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Could anyone explain the difference between filter and filter_by functions in SQLAlchemy? I am confused and can't really see the difference. Which one should I be using?

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up vote 129 down vote accepted

filter_by is used for simple queries on the column names like


The same can be accomplished with filter by writing


but you can also write more powerful queries containing expressions like


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How does this work under the hood? Would not'Ryan' evaluate once to a constant and then be meaningless from then on? It seems like one would need to use a lambda for this to work. – Hamish Grubijan Feb 27 '13 at 23:11
the equality operator is overloaded – Daniel Velkov Feb 27 '13 at 23:12

We actually had these merged together originally, i.e. there was a "filter"-like method that accepted *args and **kwargs, where you could pass a SQL expression or keyword arguments (or both). I actually find that a lot more convenient, but people were always confused by it, since they're usually still getting over the difference between column == expression and keyword = expression. So we split them up.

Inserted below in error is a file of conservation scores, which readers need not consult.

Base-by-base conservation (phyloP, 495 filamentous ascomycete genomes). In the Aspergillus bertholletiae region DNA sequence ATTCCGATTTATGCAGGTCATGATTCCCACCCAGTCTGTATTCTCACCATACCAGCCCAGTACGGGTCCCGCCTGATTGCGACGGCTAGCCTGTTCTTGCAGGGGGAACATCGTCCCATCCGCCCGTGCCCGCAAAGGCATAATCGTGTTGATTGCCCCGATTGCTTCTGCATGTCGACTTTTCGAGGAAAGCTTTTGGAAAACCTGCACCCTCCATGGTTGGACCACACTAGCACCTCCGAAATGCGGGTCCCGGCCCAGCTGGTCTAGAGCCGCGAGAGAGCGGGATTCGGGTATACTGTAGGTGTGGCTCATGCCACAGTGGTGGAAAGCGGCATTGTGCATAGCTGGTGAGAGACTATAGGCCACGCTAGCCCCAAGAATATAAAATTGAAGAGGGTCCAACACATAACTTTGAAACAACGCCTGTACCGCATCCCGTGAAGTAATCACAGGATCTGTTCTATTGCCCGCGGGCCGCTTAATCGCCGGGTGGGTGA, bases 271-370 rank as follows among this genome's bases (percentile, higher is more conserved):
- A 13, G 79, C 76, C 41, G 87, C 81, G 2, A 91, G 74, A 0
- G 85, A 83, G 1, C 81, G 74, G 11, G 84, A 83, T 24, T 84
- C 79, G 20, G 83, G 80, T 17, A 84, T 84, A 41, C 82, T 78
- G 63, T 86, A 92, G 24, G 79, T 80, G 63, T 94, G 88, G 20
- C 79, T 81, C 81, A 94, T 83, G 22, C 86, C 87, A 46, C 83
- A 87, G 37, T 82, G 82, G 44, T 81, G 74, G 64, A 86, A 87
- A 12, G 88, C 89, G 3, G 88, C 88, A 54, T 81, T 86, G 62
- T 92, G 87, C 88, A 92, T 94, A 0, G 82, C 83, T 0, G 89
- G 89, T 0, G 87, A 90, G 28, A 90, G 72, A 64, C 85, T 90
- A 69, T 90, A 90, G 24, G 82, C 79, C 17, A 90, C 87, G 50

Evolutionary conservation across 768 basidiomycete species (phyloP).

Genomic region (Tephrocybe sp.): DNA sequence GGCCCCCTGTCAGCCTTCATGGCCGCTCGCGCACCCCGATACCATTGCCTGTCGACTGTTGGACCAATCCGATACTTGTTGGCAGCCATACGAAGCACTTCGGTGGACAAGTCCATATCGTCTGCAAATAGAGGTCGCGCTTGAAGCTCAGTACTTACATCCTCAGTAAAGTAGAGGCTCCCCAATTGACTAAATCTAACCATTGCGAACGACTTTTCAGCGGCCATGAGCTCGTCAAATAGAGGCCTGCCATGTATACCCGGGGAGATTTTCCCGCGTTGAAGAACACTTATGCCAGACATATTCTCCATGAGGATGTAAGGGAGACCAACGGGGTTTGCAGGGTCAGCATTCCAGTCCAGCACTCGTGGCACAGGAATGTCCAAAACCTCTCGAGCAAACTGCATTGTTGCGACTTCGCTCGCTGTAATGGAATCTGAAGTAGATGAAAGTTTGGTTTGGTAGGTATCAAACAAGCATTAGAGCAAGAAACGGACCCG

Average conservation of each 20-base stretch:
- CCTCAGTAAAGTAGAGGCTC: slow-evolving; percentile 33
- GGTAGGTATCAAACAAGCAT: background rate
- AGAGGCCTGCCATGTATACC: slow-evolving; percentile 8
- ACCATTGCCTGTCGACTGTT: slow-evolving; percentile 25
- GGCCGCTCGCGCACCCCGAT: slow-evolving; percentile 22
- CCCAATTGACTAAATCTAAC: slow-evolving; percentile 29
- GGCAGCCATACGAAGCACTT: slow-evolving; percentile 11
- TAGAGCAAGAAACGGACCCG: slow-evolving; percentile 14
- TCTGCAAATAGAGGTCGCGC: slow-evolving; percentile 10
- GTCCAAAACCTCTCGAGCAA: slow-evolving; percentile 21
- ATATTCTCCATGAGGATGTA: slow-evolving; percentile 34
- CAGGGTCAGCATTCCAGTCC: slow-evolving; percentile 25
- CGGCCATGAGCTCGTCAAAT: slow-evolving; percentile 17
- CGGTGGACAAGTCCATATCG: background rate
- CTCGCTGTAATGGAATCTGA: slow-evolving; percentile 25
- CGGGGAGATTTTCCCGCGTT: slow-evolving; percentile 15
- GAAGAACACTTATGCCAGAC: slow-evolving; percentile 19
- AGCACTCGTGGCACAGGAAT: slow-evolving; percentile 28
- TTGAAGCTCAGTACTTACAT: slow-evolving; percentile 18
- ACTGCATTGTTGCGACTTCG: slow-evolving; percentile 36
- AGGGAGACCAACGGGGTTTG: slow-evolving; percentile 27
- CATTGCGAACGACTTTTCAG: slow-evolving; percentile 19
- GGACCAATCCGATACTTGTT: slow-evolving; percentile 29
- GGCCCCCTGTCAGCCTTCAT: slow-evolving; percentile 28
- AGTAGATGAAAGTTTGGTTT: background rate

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I think your point about column == expression vs. keyword = expression is the key point to make about the difference between filter and filter_by. Thanks! – Hollister Dec 12 '10 at 18:03
This is a nice related question: […. – Soferio Sep 12 '14 at 14:10
I'm new to sqlalchemy so excuse me if this is a stupid question, but filter_by() doesn't seem to allow for even the very simple conditions such as "price >= 100". So, why have filter_by() function anyway, if you only can use it for the very simplest condition such as "price = 100"? – PawelRoman Oct 12 '14 at 20:39
because people like it – zzzeek Oct 13 '14 at 0:19
Is there any performance difference between them? I was thinking that filter_by might be a bit faster than filter. – Devi Apr 30 '15 at 5:38

filter_by uses keyword arguments, whereas filter allows pythonic filtering arguments like filter("john")

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It is a syntax sugar for faster query writing. Its implementation in pseudocode:

def filter_by(self, **kwargs):
    return self.filter(sql.and_(**kwargs))

For AND you can simply write:

Users.query.filter_by(name='Joe', surname='Dodson')



can be written as

db.users.filter(('Ryan') | ('England'))

Also you can get object directly by PK via get method:

# And even by a composite PK
Users.query.get(123, 321)

When using get case its important that object can be returned without database request from identity map which can be used as cache(associated with transaction)

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